The requirement to accurately rate our homes for energy efficiency has meant rapid changes in the way structures are designed and built. It’s also become a societal expectation – that the environment, energy efficiency, sustainability and cost-effectiveness be not just a consideration when building, but a central concern.
In 2016, CSIRO developed software to allow designers and architects to model, measure and compare the energy efficiency of house designs. Software products such as AccuRate – a package that uses CSIRO’s complex Chenath ‘calculation engine’ – are behind the Nationwide House Energy Rating Scheme (NatHERS), which is used to give a star rating out of 10 based on an estimate of a home’s potential energy use. NatHERS is administered by the Australian Government Department of the Environment and Energy on behalf of the states and territories, and aims ‘to make Australian homes more comfortable for their inhabitants and help residents to save on energy bills through smarter design choices’.
The AccuRate program is used to rate the compliance of residential dwellings with the minimum building fabric energy efficiency required by the National Construction Code of Australia. The code applies to all new homes, and major renovations and extensions. A new user manual for the AccuRate software was released in 2018, designed to help both first-time and experienced assessors using the program to assess compliance with the code.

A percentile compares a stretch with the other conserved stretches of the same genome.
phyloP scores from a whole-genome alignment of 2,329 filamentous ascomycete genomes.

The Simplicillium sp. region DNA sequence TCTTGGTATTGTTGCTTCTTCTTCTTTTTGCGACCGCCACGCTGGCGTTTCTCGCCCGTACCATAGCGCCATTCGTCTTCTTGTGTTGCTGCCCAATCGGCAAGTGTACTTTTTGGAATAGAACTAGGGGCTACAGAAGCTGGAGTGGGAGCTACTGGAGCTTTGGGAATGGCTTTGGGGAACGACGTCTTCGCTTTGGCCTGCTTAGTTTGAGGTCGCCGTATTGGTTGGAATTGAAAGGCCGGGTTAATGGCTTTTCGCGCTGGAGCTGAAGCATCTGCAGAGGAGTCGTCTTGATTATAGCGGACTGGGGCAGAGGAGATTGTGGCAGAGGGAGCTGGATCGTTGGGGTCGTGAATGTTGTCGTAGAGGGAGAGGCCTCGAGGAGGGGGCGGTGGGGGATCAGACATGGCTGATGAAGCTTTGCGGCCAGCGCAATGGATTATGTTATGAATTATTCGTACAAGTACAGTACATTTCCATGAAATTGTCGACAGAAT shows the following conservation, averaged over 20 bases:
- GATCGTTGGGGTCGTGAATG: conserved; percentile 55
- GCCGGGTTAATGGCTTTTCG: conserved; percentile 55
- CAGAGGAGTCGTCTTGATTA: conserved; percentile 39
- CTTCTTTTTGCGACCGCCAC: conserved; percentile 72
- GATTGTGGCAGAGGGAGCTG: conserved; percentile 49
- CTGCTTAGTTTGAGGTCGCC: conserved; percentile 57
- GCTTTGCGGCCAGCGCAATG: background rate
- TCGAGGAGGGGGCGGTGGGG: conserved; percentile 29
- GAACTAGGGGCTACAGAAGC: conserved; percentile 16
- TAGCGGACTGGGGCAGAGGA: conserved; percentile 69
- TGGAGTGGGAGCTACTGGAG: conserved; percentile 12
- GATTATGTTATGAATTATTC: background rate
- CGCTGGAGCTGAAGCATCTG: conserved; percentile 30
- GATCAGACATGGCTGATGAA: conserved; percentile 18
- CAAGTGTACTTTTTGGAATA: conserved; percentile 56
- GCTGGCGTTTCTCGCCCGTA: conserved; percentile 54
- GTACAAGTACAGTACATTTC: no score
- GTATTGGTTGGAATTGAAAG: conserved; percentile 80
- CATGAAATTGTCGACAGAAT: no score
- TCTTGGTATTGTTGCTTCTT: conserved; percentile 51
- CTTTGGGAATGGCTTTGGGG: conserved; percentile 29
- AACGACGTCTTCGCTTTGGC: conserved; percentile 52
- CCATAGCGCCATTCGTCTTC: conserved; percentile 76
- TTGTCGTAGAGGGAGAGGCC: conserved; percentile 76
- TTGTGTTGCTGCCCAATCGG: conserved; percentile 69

Beyond compliance, software such as AccuRate is used to optimise sustainable design throughout Australia. The program is the result of decades of Australian experience and research in house energy modelling, and was found by the International Energy Agency BESTEST to compare well with eight reference programs from the United States and Europe.
Biotext helped to create an accessible user manual for this software that would be accessible to both first-time and experienced assessors.